Reactivating the Ni-YSZ electrode in solid oxide cells and stacks by infiltration

Theis Løye Skafte*, Johan Hjelm, Peter Blennow Tullmar, Christopher R. Graves

*Corresponding author for this work

Research output: Contribution to journalJournal articleResearchpeer-review

Abstract

The solid oxide cell (SOC) could play a vital role in energy storage when the share of intermittent electricity production is high. However, large-scale commercialization of the technology is still hindered by the limited lifetime. Here, we address this issue by examining the potential for repairing various failure and degradation mechanisms occurring in the fuel electrode, thereby extending the potential lifetime of a SOC system. We successfully infiltrated the nickel and yttria-stabilized zirconia cermet electrode in commercial cells with Gd-doped ceria after operation. By this method we fully reactivated the fuel electrode after simulated reactant starvation and after carbon formation. Furthermore, by infiltrating after 900 h of operation, the degradation of the fuel electrode was reduced by a factor of two over the course of 2300 h. Lastly, the scalability of the concept is demonstrated by reactivating an 8-cell stack based on a commercial design.
Original languageEnglish
JournalJournal of Power Sources
Volume378
Pages (from-to)685-690
ISSN0378-7753
DOIs
Publication statusPublished - 2018

Keywords

  • Infiltration
  • Nickel
  • Gd-doped ceria
  • Carbon
  • Repair
  • Lifetime

Cite this

@article{14d61ca5f95542eebdc4649379f49c67,
title = "Reactivating the Ni-YSZ electrode in solid oxide cells and stacks by infiltration",
abstract = "The solid oxide cell (SOC) could play a vital role in energy storage when the share of intermittent electricity production is high. However, large-scale commercialization of the technology is still hindered by the limited lifetime. Here, we address this issue by examining the potential for repairing various failure and degradation mechanisms occurring in the fuel electrode, thereby extending the potential lifetime of a SOC system. We successfully infiltrated the nickel and yttria-stabilized zirconia cermet electrode in commercial cells with Gd-doped ceria after operation. By this method we fully reactivated the fuel electrode after simulated reactant starvation and after carbon formation. Furthermore, by infiltrating after 900 h of operation, the degradation of the fuel electrode was reduced by a factor of two over the course of 2300 h. Lastly, the scalability of the concept is demonstrated by reactivating an 8-cell stack based on a commercial design.",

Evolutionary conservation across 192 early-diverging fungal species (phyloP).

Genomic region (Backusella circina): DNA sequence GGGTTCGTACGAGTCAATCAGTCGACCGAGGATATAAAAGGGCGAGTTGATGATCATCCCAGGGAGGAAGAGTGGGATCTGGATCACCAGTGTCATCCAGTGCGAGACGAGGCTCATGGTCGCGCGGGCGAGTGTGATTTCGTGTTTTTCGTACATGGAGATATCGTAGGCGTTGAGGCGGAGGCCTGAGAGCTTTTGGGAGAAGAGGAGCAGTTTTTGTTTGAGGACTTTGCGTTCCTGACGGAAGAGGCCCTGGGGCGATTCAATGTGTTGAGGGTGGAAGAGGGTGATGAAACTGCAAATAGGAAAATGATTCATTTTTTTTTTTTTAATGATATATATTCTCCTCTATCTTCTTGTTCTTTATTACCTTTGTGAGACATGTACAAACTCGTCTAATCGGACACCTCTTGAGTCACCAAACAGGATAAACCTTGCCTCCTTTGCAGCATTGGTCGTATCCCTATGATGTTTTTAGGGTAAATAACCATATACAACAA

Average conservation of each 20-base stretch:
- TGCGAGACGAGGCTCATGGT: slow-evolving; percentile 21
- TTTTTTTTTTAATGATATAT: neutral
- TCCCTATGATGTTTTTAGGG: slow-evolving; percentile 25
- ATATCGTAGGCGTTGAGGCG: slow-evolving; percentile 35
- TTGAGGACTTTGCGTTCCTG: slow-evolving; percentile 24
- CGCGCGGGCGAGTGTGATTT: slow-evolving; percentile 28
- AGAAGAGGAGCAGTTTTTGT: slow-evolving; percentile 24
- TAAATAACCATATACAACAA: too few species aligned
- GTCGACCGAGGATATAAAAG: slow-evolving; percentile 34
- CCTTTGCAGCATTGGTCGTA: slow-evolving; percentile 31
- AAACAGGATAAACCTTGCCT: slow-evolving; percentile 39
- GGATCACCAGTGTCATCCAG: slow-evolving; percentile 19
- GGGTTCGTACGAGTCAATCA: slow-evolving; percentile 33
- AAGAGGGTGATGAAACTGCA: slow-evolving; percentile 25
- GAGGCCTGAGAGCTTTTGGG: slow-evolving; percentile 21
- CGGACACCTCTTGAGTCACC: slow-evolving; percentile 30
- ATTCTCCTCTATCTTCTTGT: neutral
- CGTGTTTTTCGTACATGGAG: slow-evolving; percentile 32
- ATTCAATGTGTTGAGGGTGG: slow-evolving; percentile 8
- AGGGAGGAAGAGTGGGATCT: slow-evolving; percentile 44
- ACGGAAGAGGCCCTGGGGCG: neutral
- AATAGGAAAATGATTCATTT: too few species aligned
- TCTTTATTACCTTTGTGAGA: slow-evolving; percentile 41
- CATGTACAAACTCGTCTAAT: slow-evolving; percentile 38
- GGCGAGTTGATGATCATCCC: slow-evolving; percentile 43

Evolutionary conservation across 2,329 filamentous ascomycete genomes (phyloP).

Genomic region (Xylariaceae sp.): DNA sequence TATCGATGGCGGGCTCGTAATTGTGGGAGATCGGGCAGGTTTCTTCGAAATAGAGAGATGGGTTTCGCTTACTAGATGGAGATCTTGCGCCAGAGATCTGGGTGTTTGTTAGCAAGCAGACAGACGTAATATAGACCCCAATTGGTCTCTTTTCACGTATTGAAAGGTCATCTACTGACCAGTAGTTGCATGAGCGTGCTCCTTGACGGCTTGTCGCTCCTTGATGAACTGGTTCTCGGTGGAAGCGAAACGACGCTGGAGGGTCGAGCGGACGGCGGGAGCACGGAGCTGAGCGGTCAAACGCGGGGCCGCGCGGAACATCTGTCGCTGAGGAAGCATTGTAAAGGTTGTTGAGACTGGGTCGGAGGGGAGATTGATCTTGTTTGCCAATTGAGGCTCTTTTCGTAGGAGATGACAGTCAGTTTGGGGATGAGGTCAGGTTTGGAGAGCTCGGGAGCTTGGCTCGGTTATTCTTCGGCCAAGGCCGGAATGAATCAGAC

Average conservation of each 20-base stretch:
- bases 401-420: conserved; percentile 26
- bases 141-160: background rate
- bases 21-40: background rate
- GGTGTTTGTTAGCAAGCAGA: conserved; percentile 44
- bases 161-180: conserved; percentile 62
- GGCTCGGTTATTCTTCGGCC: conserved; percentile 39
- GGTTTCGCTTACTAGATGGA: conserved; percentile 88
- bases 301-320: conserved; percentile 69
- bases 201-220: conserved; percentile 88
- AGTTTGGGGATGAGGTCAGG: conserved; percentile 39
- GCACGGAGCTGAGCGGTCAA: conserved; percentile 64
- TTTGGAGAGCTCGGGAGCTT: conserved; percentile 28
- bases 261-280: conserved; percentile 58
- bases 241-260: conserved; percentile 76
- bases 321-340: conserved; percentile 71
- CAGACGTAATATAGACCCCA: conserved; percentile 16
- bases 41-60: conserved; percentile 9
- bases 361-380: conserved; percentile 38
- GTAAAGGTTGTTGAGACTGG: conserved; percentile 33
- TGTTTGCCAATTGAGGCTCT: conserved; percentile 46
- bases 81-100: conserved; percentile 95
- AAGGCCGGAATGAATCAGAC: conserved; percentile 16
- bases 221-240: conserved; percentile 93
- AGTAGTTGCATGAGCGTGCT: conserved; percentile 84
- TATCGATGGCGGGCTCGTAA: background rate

keywords = "Infiltration, Nickel, Gd-doped ceria, Carbon, Repair, Lifetime",
author = "Skafte, {Theis L{\o}ye} and Johan Hjelm and {Blennow Tullmar}, Peter and Graves, {Christopher R.}",
year = "2018",
doi = "10.1016/j.jpowsour.2018.01.021",
language = "English",
volume = "378",
pages = "685--690",
journal = "Journal of Power Sources",
issn = "0378-7753",
publisher = "Elsevier",

}

Reactivating the Ni-YSZ electrode in solid oxide cells and stacks by infiltration. / Skafte, Theis Løye; Hjelm, Johan; Blennow Tullmar, Peter; Graves, Christopher R.

In: Journal of Power Sources, Vol. 378, 2018, p. 685-690.

Research output: Contribution to journalJournal articleResearchpeer-review

TY - JOUR

T1 - Reactivating the Ni-YSZ electrode in solid oxide cells and stacks by infiltration

AU - Skafte, Theis Løye

AU - Hjelm, Johan

AU - Blennow Tullmar, Peter

AU - Graves, Christopher R.

PY - 2018

Y1 - 2018

N2 - The solid oxide cell (SOC) could play a vital role in energy storage when the share of intermittent electricity production is high. However, large-scale commercialization of the technology is still hindered by the limited lifetime. Here, we address this issue by examining the potential for repairing various failure and degradation mechanisms occurring in the fuel electrode, thereby extending the potential lifetime of a SOC system. We successfully infiltrated the nickel and yttria-stabilized zirconia cermet electrode in commercial cells with Gd-doped ceria after operation. By this method we fully reactivated the fuel electrode after simulated reactant starvation and after carbon formation. Furthermore, by infiltrating after 900 h of operation, the degradation of the fuel electrode was reduced by a factor of two over the course of 2300 h. Lastly, the scalability of the concept is demonstrated by reactivating an 8-cell stack based on a commercial design.

AB - The solid oxide cell (SOC) could play a vital role in energy storage when the share of intermittent electricity production is high. However, large-scale commercialization of the technology is still hindered by the limited lifetime. Here, we address this issue by examining the potential for repairing various failure and degradation mechanisms occurring in the fuel electrode, thereby extending the potential lifetime of a SOC system. We successfully infiltrated the nickel and yttria-stabilized zirconia cermet electrode in commercial cells with Gd-doped ceria after operation. By this method we fully reactivated the fuel electrode after simulated reactant starvation and after carbon formation. Furthermore, by infiltrating after 900 h of operation, the degradation of the fuel electrode was reduced by a factor of two over the course of 2300 h. Lastly, the scalability of the concept is demonstrated by reactivating an 8-cell stack based on a commercial design.

KW - Infiltration

KW - Nickel

KW - Gd-doped ceria

KW - Carbon

KW - Repair

KW - Lifetime

U2 - 10.1016/j.jpowsour.2018.01.021

DO - 10.1016/j.jpowsour.2018.01.021

M3 - Journal article

VL - 378

SP - 685

EP - 690

JO - Journal of Power Sources

JF - Journal of Power Sources

SN - 0378-7753

ER -